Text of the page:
Asian Bonds Climb Amid Expectations for Global Easing

Australia’s government bonds extended a record rally while yields on Singapore’s debt headed for an all-time low amid speculation global central banks will expand monetary easing to prop up growth.

China’s manufacturing shrank at the fastest pace since March 2009, a private report showed today, indicating the slowdown in the world’s second-largest economy is deepening. Japan’s 10-year note yield touched a three-week low after Federal Reserve Chairman Ben S. Bernanke said last week that he won’t rule out “nontraditional” policy tools if required to stimulate the U.S. economy.

“Markets kind of responded to the expectation that there will be some quantitative easing,” Peter Jolly, Sydney-based head of market research for National Australia Bank Ltd. said of the response to Bernanke’s speech. “That has flown through to all bond markets across Asia and Australia.”

Australia’s 10-year yield dropped three basis points to 3.06 percent as of 3:26 p.m. in Sydney. The yield fell for a 12th day, the longest stretch of declines since at least 1990, when Bloomberg began compiling daily data.

Singapore’s 10-year rate retreated eight basis points to 1.31 percent, set for the lowest close on record going back to 1998, according to data compiled by the Monetary Authority of Singapore. Japan’s benchmark yield fell as much as 1 1/2 basis points to 0.78 percent, a level unseen since Aug. 13. U.S. financial markets are closed today for the Labor Day holiday.

China’s Manufacturing

The purchasing managers’ index for China released today by HSBC Holdings Plc and Markit Economics had a final reading of 47.6 for this month, compared with 47.8 on a preliminary basis reported Aug. 23. The dividing line between expansion and contraction is 50.

China’s central bank lowered interest rates in June for the first time in three years and cut them again in July to support the economy through lower borrowing costs. Even so, the Shanghai Composite Index (SHCOMP) of shares declined on Aug. 30 to the lowest level since February 2009.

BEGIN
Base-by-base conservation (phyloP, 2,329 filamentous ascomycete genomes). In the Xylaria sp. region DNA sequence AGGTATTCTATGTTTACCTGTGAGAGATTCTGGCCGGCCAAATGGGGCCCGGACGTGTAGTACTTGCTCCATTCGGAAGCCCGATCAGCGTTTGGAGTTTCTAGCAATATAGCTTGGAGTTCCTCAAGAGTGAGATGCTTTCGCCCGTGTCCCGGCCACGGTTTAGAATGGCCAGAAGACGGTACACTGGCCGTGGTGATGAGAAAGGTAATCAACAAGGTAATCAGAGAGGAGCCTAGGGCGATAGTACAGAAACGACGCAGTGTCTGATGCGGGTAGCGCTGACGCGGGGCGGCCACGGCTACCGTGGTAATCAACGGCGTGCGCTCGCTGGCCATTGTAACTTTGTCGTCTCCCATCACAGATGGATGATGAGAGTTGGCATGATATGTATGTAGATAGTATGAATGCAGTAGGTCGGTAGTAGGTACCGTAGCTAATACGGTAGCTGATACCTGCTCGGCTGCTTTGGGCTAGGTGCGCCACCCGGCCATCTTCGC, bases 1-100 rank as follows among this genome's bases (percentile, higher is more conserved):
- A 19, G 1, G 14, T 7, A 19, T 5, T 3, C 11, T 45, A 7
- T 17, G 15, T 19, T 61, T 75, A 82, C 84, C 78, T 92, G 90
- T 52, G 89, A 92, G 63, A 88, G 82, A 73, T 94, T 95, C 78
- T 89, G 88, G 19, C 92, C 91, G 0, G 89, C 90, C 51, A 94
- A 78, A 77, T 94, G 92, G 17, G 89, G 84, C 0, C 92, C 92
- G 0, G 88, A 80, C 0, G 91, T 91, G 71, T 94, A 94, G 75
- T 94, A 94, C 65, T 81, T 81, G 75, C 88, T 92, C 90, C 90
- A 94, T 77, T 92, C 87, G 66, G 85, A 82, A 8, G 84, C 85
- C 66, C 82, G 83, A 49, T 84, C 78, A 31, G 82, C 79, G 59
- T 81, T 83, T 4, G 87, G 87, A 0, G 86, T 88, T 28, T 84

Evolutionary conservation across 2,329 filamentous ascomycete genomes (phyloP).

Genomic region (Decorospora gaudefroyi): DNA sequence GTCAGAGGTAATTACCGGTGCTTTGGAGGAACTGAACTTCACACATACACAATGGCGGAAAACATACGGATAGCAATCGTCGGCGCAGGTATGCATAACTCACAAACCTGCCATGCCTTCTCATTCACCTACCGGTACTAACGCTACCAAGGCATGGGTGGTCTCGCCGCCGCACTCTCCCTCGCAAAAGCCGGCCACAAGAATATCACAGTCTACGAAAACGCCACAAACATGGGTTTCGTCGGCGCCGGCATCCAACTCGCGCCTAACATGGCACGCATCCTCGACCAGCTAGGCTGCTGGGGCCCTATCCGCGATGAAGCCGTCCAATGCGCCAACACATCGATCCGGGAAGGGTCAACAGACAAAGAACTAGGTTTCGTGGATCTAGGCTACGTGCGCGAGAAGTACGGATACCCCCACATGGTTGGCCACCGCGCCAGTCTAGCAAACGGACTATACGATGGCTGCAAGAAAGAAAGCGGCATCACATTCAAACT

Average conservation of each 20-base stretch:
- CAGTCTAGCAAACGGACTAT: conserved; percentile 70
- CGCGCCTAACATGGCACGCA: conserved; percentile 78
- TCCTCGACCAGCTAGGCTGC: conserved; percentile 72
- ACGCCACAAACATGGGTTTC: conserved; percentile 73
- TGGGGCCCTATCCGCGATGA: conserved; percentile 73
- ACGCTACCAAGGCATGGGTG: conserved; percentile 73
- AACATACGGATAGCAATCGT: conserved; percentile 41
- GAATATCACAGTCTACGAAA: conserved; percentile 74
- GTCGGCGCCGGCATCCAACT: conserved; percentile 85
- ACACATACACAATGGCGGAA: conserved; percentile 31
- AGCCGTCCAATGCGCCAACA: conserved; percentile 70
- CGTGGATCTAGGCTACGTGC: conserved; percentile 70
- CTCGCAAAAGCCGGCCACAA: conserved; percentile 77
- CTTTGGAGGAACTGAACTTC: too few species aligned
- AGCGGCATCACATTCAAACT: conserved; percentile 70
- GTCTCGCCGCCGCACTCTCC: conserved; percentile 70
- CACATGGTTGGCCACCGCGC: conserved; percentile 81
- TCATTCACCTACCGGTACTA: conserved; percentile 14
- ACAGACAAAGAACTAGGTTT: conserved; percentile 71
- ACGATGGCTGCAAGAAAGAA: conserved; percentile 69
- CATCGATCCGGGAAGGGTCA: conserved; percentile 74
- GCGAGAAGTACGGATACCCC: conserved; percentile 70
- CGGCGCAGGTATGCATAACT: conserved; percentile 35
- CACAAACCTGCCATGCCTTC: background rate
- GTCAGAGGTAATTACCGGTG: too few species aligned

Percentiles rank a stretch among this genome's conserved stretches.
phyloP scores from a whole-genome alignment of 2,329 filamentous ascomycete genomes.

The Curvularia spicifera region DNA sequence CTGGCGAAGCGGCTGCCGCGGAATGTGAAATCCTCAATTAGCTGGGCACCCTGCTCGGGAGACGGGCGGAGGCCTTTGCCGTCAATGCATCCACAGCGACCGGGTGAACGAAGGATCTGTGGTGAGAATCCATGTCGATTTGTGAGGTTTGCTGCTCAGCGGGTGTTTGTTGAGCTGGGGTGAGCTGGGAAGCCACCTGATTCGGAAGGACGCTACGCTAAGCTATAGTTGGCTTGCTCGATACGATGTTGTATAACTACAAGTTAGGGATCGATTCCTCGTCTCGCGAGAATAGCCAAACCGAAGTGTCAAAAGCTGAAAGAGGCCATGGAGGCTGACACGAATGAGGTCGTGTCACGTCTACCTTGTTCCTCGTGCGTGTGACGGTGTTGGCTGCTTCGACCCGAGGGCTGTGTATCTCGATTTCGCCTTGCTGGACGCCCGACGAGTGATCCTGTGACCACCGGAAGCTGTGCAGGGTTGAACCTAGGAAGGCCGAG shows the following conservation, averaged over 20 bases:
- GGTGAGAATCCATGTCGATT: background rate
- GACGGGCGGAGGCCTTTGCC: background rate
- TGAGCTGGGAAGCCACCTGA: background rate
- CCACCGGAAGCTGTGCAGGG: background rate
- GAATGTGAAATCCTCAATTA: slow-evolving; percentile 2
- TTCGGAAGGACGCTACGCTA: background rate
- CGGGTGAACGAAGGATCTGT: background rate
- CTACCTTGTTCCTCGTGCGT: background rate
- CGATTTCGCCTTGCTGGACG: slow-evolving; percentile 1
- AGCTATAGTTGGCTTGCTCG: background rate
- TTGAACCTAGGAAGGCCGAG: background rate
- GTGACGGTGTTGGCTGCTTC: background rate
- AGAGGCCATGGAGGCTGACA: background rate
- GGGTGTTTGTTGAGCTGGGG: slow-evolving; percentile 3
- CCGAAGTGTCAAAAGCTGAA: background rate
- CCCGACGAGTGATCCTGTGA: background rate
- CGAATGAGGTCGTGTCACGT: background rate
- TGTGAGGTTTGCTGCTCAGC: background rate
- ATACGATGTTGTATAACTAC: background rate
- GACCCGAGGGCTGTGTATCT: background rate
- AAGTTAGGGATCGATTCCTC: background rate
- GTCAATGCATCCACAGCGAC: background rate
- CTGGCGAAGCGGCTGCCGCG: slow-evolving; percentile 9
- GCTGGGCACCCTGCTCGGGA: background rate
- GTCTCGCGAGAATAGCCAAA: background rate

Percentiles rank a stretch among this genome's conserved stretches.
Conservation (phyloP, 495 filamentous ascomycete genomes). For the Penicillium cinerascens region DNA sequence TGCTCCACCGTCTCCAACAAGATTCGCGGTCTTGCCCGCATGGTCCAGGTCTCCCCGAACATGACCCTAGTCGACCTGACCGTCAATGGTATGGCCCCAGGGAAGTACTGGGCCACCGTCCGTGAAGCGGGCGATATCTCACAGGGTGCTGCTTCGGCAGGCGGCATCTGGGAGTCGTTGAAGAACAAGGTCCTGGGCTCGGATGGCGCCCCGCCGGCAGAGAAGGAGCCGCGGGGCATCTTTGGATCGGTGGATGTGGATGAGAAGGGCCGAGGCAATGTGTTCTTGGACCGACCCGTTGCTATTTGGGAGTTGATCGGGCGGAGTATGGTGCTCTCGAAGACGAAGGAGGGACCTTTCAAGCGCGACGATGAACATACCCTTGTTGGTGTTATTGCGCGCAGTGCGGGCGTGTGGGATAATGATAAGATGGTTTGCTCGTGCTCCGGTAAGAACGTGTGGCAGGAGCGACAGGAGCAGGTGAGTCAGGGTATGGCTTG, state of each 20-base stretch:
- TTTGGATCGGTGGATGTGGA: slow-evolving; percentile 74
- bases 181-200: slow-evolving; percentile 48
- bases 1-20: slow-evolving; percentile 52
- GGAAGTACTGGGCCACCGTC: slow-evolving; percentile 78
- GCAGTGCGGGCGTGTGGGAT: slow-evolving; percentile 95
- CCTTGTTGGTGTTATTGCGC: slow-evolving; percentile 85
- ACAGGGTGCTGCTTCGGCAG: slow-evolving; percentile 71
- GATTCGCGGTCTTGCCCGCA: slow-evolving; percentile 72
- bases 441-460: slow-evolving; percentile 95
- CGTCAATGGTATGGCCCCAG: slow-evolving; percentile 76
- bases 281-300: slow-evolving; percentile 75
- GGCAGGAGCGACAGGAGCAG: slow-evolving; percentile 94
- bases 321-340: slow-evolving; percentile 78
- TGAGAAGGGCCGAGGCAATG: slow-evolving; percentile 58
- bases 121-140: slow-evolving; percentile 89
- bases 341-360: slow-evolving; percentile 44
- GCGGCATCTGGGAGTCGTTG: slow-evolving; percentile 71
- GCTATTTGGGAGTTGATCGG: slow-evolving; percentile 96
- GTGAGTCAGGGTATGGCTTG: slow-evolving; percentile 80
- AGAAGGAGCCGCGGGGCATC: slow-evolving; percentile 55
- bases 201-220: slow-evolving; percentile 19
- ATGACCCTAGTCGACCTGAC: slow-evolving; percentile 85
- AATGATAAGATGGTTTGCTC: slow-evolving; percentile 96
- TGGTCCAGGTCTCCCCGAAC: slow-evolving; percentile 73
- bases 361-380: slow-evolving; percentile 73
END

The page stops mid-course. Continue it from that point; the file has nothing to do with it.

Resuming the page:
“I am quite concerned about China’s PMI,” said Akira Takei, head of the international fixed-income department at Mizuho Asset Management Co. in Tokyo, which oversees about $41 billion. Chinese officials “started to cut interest rates but that’s not going to be enough.”

U.S. Outlook

Speaking on Aug. 31 in Jackson Hole, Wyoming, Bernanke said the costs of “nontraditional policies” appear manageable when considered carefully. That implies Fed policy makers “should not rule out the further use of such policies if economic conditions warrant,” he said.

The U.S. central bank bought $2.3 trillion of mortgage and Treasury debt from 2008 to 2011 in two rounds of quantitative easing, or QE. The Federal Open Market Committee will next gather on Sept. 12-13, followed by the Bank of Japan’s two-day meeting starting Sept. 18.

“Bernanke’s speech increased speculation that some form of additional monetary easing will be introduced soon,” said Jun Fukashiro, a Tokyo-based chief fund manager at Toyota Asset Management Co., which oversees about $24 billion. “If the U.S eases policy for longer, Japan will have to remain accommodative for a substantially longer period.”

The Reserve Bank of Australia is forecast to hold its benchmark rate at 3.5 percent tomorrow when RBA policy makers meet, a Bloomberg News survey of economists shows. Traders see a 50 percent chance that the central bank will cut the rate to at least 2.5 percent by March 2013, according to data on overnight- index swaps compiled by Bloomberg.

“We’ve already had a very discounted yield curve in the sense where it’s nearly 100 basis points of rate cuts priced for the year ahead, which is quite a deep discount,” said NAB’s Jolly. “It’s going to be hard for the yield to keep rallying with such a deep discount when the RBA is not moving.”

To contact the reporters on this story: Masaki Kondo in Singapore at mkondo3@bloomberg.net; Sharon Chen in Singapore at schen462@bloomberg.net

To contact the editor responsible for this story: Rocky Swift at rswift5@bloomberg.net

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